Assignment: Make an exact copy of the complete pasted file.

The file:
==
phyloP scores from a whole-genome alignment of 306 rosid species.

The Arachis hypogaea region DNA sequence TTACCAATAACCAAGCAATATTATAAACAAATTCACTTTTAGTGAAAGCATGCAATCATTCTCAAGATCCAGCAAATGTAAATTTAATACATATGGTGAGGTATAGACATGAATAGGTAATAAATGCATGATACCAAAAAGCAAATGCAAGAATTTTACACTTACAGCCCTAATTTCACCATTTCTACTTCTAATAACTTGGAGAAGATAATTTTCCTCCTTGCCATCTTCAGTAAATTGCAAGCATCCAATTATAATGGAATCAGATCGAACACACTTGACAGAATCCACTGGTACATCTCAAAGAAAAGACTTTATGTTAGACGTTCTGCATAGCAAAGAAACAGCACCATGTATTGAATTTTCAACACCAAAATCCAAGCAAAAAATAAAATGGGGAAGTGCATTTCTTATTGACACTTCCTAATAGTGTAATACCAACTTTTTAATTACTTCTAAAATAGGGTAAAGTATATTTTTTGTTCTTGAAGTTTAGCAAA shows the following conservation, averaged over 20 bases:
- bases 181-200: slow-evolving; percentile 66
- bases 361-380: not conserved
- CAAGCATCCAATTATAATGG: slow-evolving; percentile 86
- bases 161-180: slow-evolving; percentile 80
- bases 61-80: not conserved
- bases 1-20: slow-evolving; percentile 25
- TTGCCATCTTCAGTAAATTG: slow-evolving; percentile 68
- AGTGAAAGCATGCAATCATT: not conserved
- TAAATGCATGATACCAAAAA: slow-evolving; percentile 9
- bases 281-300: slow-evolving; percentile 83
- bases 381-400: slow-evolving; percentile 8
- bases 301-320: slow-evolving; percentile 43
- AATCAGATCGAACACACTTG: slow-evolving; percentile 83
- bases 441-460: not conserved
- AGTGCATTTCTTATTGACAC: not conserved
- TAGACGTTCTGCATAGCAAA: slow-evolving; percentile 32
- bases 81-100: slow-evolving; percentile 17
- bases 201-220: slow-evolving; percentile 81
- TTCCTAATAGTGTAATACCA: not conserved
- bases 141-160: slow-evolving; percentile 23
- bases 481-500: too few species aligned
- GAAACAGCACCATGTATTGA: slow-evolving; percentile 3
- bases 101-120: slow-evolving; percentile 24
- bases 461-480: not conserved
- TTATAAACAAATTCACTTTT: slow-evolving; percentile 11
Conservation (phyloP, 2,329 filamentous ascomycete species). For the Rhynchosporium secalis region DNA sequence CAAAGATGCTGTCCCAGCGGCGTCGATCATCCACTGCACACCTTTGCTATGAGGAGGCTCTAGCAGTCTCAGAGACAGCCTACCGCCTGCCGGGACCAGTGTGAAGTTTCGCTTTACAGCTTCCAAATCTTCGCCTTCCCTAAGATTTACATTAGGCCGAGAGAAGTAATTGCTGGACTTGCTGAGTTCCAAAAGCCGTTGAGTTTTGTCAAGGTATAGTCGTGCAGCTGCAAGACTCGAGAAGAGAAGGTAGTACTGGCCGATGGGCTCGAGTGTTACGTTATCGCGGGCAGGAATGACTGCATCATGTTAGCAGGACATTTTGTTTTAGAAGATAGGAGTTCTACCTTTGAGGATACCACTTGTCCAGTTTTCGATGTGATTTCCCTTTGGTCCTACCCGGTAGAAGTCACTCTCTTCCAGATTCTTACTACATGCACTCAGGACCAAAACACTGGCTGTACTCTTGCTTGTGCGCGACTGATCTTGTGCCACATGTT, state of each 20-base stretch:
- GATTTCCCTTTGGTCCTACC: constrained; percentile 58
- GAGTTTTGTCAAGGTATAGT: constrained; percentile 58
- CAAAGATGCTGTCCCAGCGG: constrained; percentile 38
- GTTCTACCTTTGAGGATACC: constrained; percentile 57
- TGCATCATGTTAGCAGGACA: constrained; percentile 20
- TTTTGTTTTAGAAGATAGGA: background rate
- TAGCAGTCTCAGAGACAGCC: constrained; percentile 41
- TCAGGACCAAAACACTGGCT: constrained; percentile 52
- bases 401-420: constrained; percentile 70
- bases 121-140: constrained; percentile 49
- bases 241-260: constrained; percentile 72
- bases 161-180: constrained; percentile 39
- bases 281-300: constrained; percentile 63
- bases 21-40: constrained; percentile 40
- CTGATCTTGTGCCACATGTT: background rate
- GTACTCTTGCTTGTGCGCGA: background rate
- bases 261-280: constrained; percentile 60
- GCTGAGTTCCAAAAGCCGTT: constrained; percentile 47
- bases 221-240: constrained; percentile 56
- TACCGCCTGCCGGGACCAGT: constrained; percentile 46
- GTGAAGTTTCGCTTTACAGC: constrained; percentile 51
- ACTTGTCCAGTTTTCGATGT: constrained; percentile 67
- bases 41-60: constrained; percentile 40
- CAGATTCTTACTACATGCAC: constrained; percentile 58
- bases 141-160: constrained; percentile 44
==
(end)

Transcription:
phyloP scores from a whole-genome alignment of 306 rosid species.

The Arachis hypogaea region DNA sequence TTACCAATAACCAAGCAATATTATAAACAAATTCACTTTTAGTGAAAGCATGCAATCATTCTCAAGATCCAGCAAATGTAAATTTAATACATATGGTGAGGTATAGACATGAATAGGTAATAAATGCATGATACCAAAAAGCAAATGCAAGAATTTTACACTTACAGCCCTAATTTCACCATTTCTACTTCTAATAACTTGGAGAAGATAATTTTCCTCCTTGCCATCTTCAGTAAATTGCAAGCATCCAATTATAATGGAATCAGATCGAACACACTTGACAGAATCCACTGGTACATCTCAAAGAAAAGACTTTATGTTAGACGTTCTGCATAGCAAAGAAACAGCACCATGTATTGAATTTTCAACACCAAAATCCAAGCAAAAAATAAAATGGGGAAGTGCATTTCTTATTGACACTTCCTAATAGTGTAATACCAACTTTTTAATTACTTCTAAAATAGGGTAAAGTATATTTTTTGTTCTTGAAGTTTAGCAAA shows the following conservation, averaged over 20 bases:
- bases 181-200: slow-evolving; percentile 66
- bases 361-380: not conserved
- CAAGCATCCAATTATAATGG: slow-evolving; percentile 86
- bases 161-180: slow-evolving; percentile 80
- bases 61-80: not conserved
- bases 1-20: slow-evolving; percentile 25
- TTGCCATCTTCAGTAAATTG: slow-evolving; percentile 68
- AGTGAAAGCATGCAATCATT: not conserved
- TAAATGCATGATACCAAAAA: slow-evolving; percentile 9
- bases 281-300: slow-evolving; percentile 83
- bases 381-400: slow-evolving; percentile 8
- bases 301-320: slow-evolving; percentile 43
- AATCAGATCGAACACACTTG: slow-evolving; percentile 83
- bases 441-460: not conserved
- AGTGCATTTCTTATTGACAC: not conserved
- TAGACGTTCTGCATAGCAAA: slow-evolving; percentile 32
- bases 81-100: slow-evolving; percentile 17
- bases 201-220: slow-evolving; percentile 81
- TTCCTAATAGTGTAATACCA: not conserved
- bases 141-160: slow-evolving; percentile 23
- bases 481-500: too few species aligned
- GAAACAGCACCATGTATTGA: slow-evolving; percentile 3
- bases 101-120: slow-evolving; percentile 24
- bases 461-480: not conserved
- TTATAAACAAATTCACTTTT: slow-evolving; percentile 11
Conservation (phyloP, 2,329 filamentous ascomycete species). For the Rhynchosporium secalis region DNA sequence CAAAGATGCTGTCCCAGCGGCGTCGATCATCCACTGCACACCTTTGCTATGAGGAGGCTCTAGCAGTCTCAGAGACAGCCTACCGCCTGCCGGGACCAGTGTGAAGTTTCGCTTTACAGCTTCCAAATCTTCGCCTTCCCTAAGATTTACATTAGGCCGAGAGAAGTAATTGCTGGACTTGCTGAGTTCCAAAAGCCGTTGAGTTTTGTCAAGGTATAGTCGTGCAGCTGCAAGACTCGAGAAGAGAAGGTAGTACTGGCCGATGGGCTCGAGTGTTACGTTATCGCGGGCAGGAATGACTGCATCATGTTAGCAGGACATTTTGTTTTAGAAGATAGGAGTTCTACCTTTGAGGATACCACTTGTCCAGTTTTCGATGTGATTTCCCTTTGGTCCTACCCGGTAGAAGTCACTCTCTTCCAGATTCTTACTACATGCACTCAGGACCAAAACACTGGCTGTACTCTTGCTTGTGCGCGACTGATCTTGTGCCACATGTT, state of each 20-base stretch:
- GATTTCCCTTTGGTCCTACC: constrained; percentile 58
- GAGTTTTGTCAAGGTATAGT: constrained; percentile 58
- CAAAGATGCTGTCCCAGCGG: constrained; percentile 38
- GTTCTACCTTTGAGGATACC: constrained; percentile 57
- TGCATCATGTTAGCAGGACA: constrained; percentile 20
- TTTTGTTTTAGAAGATAGGA: background rate
- TAGCAGTCTCAGAGACAGCC: constrained; percentile 41
- TCAGGACCAAAACACTGGCT: constrained; percentile 52
- bases 401-420: constrained; percentile 70
- bases 121-140: constrained; percentile 49
- bases 241-260: constrained; percentile 72
- bases 161-180: constrained; percentile 39
- bases 281-300: constrained; percentile 63
- bases 21-40: constrained; percentile 40
- CTGATCTTGTGCCACATGTT: background rate
- GTACTCTTGCTTGTGCGCGA: background rate
- bases 261-280: constrained; percentile 60
- GCTGAGTTCCAAAAGCCGTT: constrained; percentile 47
- bases 221-240: constrained; percentile 56
- TACCGCCTGCCGGGACCAGT: constrained; percentile 46
- GTGAAGTTTCGCTTTACAGC: constrained; percentile 51
- ACTTGTCCAGTTTTCGATGT: constrained; percentile 67
- bases 41-60: constrained; percentile 40
- CAGATTCTTACTACATGCAC: constrained; percentile 58
- bases 141-160: constrained; percentile 44